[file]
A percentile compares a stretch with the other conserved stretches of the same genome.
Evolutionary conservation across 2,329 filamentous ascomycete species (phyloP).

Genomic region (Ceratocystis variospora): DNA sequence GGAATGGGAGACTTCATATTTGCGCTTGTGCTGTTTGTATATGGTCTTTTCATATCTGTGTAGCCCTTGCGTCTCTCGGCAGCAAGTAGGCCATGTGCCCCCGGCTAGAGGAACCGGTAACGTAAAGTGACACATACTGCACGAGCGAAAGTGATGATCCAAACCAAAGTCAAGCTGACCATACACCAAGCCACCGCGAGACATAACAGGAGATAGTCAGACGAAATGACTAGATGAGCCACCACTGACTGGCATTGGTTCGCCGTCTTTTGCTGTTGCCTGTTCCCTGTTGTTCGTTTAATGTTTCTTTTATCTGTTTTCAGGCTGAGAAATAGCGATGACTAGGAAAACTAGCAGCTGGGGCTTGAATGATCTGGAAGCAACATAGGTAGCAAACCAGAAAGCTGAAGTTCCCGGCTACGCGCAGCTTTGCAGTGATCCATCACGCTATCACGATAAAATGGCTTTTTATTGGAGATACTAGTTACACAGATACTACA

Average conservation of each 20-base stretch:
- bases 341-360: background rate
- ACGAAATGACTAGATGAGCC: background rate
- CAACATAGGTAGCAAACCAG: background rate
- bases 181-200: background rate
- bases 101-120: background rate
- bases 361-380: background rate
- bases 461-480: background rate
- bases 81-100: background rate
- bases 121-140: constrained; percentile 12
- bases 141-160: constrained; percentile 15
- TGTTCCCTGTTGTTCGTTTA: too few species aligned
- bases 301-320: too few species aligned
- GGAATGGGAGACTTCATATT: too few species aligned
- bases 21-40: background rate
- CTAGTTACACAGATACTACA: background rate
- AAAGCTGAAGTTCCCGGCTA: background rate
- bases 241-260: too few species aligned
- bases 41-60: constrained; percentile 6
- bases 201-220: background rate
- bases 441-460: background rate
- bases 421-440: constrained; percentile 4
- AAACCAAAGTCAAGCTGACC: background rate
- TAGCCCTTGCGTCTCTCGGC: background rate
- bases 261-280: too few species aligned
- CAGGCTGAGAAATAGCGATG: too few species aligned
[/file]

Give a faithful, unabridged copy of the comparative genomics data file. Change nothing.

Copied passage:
A percentile compares a stretch with the other conserved stretches of the same genome.
Evolutionary conservation across 2,329 filamentous ascomycete species (phyloP).

Genomic region (Ceratocystis variospora): DNA sequence GGAATGGGAGACTTCATATTTGCGCTTGTGCTGTTTGTATATGGTCTTTTCATATCTGTGTAGCCCTTGCGTCTCTCGGCAGCAAGTAGGCCATGTGCCCCCGGCTAGAGGAACCGGTAACGTAAAGTGACACATACTGCACGAGCGAAAGTGATGATCCAAACCAAAGTCAAGCTGACCATACACCAAGCCACCGCGAGACATAACAGGAGATAGTCAGACGAAATGACTAGATGAGCCACCACTGACTGGCATTGGTTCGCCGTCTTTTGCTGTTGCCTGTTCCCTGTTGTTCGTTTAATGTTTCTTTTATCTGTTTTCAGGCTGAGAAATAGCGATGACTAGGAAAACTAGCAGCTGGGGCTTGAATGATCTGGAAGCAACATAGGTAGCAAACCAGAAAGCTGAAGTTCCCGGCTACGCGCAGCTTTGCAGTGATCCATCACGCTATCACGATAAAATGGCTTTTTATTGGAGATACTAGTTACACAGATACTACA

Average conservation of each 20-base stretch:
- bases 341-360: background rate
- ACGAAATGACTAGATGAGCC: background rate
- CAACATAGGTAGCAAACCAG: background rate
- bases 181-200: background rate
- bases 101-120: background rate
- bases 361-380: background rate
- bases 461-480: background rate
- bases 81-100: background rate
- bases 121-140: constrained; percentile 12
- bases 141-160: constrained; percentile 15
- TGTTCCCTGTTGTTCGTTTA: too few species aligned
- bases 301-320: too few species aligned
- GGAATGGGAGACTTCATATT: too few species aligned
- bases 21-40: background rate
- CTAGTTACACAGATACTACA: background rate
- AAAGCTGAAGTTCCCGGCTA: background rate
- bases 241-260: too few species aligned
- bases 41-60: constrained; percentile 6
- bases 201-220: background rate
- bases 441-460: background rate
- bases 421-440: constrained; percentile 4
- AAACCAAAGTCAAGCTGACC: background rate
- TAGCCCTTGCGTCTCTCGGC: background rate
- bases 261-280: too few species aligned
- CAGGCTGAGAAATAGCGATG: too few species aligned